I’ve set out to hike the Rockwall (in Kootenay National Park) on four previous occasions. Three times I’ve been turned back by rain or weather and once by my sick pup. I was super excited to have been invited to join a group (BCA Tours – who offers this tour each season), heading out this past summer to hike the trail that has eluded me since my childhood. It is a hike that is truly spectacular that offers everything from big mountains views, sprawling meadows, huge waterfalls and itineraries to suit everyone. I was rewarded this year by finally ticking off a hike that has been on my “bucket list” for years.
If the Rockwall isn’t on yours, it should be!
My preference is to start the trip at the Paint Pots trail head. This gets a longer day in the trees out of the way early. You will gain elevation and distance casually to get your hiking legs under you and get used to the weight of a larger pack. The best thing about starting at the Paint Pots is that you don’t have to do it on your final day which can be a bit of a buzz kill. After 12 kilometers (7.5 miles) you are rewarded with a killer view of Helmet Falls, one of the tallest waterfalls in the country pouring 352-m (1,154 ft.) over a headwall just beyond the campground.
The second day takes you up rapidly out of the valley as you ascend up and over the spectacular Rockwall Pass and under the massive wall of limestone that makes up the Northern portion of the trail’s namesake (Limestone Peak at the North end of the wall and Mount Drysdale at the South). You will have an opportunity to detour quickly to Wolverine Pass before descending to the campground at Tumbling Creek.
Day three will blow your mind as you ascend quickly from Tumbling creek to five star views at Tumbling Pass. The Tumbling Glacier falls down the face of Tumbling Peak like a train wreck that is impossible to look away from. If you’re doing the trip in five days, it’s a great place for a long lunch, some reading or even a nap as this will be the shortest day of the trip and the only you will need to worry about is descending to the next campground just a few kilometres away. Take it all in before you descend through meadows, a large slide path and into the forested Numa Creek.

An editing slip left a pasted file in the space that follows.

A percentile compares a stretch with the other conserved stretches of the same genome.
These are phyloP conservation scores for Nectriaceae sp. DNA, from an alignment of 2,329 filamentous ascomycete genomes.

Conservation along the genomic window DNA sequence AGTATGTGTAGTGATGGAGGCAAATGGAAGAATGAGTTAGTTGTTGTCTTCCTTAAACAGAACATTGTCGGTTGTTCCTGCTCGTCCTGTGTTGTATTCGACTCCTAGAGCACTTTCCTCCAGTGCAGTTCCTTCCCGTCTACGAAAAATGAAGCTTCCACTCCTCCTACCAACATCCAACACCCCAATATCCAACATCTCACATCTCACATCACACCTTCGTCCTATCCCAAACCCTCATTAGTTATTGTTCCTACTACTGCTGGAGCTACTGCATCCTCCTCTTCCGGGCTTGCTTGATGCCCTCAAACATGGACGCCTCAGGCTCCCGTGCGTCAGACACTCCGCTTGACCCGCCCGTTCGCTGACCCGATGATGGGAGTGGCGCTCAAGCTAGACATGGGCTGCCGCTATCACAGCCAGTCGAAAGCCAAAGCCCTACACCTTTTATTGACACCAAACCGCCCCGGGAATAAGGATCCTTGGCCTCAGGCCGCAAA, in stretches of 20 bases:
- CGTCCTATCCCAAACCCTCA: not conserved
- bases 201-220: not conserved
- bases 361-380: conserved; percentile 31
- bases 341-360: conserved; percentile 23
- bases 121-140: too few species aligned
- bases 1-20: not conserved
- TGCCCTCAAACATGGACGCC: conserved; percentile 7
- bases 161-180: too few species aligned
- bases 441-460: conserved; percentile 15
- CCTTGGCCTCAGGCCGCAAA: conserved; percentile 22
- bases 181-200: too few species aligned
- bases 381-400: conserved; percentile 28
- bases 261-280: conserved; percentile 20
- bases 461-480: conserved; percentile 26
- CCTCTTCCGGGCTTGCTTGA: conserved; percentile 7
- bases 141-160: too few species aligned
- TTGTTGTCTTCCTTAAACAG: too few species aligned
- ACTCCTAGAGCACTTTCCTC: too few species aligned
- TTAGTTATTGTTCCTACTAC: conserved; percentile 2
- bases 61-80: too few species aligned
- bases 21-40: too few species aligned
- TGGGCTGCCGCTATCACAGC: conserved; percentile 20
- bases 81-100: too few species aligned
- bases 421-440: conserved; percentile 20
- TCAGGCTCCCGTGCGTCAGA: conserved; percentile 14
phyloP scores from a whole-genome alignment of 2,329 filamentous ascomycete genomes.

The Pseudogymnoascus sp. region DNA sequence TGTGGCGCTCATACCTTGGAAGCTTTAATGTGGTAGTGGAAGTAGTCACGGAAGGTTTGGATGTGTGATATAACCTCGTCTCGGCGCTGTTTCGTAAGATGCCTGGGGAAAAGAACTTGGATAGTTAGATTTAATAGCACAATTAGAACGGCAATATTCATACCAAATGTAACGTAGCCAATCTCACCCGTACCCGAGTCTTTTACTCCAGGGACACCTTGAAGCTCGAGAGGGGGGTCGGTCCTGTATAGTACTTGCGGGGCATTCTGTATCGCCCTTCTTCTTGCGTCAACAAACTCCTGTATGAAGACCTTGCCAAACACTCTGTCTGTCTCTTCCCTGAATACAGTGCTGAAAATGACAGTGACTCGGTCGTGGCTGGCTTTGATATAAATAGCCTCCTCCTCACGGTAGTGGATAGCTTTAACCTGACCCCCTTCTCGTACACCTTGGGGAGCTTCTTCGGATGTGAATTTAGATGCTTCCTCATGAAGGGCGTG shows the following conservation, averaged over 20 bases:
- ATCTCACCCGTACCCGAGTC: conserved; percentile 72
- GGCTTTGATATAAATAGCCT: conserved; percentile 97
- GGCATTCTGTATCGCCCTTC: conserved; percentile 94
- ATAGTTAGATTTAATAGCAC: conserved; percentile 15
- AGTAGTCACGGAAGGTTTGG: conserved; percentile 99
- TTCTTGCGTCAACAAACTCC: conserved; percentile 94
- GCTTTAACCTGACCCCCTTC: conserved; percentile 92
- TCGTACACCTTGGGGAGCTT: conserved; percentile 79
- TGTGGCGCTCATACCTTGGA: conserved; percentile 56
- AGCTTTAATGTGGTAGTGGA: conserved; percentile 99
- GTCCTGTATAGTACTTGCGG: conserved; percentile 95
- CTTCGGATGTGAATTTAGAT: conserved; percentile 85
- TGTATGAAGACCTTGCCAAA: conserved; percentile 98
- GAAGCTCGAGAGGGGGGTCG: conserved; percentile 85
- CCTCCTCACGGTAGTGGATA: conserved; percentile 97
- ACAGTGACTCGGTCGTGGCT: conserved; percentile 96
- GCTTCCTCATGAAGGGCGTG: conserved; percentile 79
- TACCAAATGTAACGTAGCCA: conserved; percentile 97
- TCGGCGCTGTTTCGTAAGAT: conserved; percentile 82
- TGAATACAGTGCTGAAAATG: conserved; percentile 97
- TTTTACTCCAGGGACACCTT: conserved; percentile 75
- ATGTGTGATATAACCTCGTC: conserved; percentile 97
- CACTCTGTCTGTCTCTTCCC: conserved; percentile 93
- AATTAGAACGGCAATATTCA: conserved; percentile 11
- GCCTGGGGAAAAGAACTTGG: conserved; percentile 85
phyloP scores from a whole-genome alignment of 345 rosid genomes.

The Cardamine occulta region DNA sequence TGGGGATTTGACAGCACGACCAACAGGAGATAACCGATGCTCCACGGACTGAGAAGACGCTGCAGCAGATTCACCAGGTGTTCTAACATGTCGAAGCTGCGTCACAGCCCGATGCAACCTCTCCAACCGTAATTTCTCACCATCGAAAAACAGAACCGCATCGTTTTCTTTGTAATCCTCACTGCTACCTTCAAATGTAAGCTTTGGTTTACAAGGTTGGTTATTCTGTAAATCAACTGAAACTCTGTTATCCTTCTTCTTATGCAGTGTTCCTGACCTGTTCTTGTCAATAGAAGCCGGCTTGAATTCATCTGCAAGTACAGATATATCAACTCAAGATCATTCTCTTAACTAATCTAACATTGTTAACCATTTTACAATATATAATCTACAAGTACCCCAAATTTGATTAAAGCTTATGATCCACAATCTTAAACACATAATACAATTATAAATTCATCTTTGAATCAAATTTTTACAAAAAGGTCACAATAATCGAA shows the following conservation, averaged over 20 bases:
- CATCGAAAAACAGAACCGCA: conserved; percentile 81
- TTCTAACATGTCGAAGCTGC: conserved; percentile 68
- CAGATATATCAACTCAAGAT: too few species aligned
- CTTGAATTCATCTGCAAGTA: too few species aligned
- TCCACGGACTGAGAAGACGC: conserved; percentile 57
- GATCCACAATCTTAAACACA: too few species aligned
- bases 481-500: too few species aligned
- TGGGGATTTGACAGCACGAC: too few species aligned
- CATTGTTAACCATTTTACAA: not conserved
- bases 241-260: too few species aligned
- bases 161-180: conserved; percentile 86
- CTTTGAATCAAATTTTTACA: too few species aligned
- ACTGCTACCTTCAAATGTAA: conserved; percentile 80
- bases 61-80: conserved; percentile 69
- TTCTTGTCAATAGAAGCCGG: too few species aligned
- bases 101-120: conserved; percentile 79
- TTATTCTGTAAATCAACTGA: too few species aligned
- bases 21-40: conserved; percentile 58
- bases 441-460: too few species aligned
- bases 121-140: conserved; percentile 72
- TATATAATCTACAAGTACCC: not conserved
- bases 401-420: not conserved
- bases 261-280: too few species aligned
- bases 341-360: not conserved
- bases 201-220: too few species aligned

From Numa Creek you will once again climb out of the trees under the towering Mount Foster before gaining another mind blowing view at Numa Pass. It will be your first glimpse of the iconic Floe Lake and one last chance to look North at the terrain you’ve passed to this point. It is the highest point on the hike before a short descent to one of the most beautiful alpine lakes and postcard worthy scenes in the Canadian Rockies.
Your last day is all downhill as you leave the Rockwall gradually shrinking in the rear-view. However, thanks to the Mother Natures’ Hawk Creek fire of 2003, the forest is clear and offers big views of Mount Ball as you descend to the highway. The final highlight is crossing the spectacular Vermillion River before chucking your gear in the backseat and searching out a shower.
From Radium Hot Springs: drive east on Highway 93 into Kootenay National Park. It is 72-km to the Floe Lake Trailhead (southern start) or 84-km to the Paint Pots Trailheads (northern start). There are large parking areas at each end with information boards and outhouse facilities.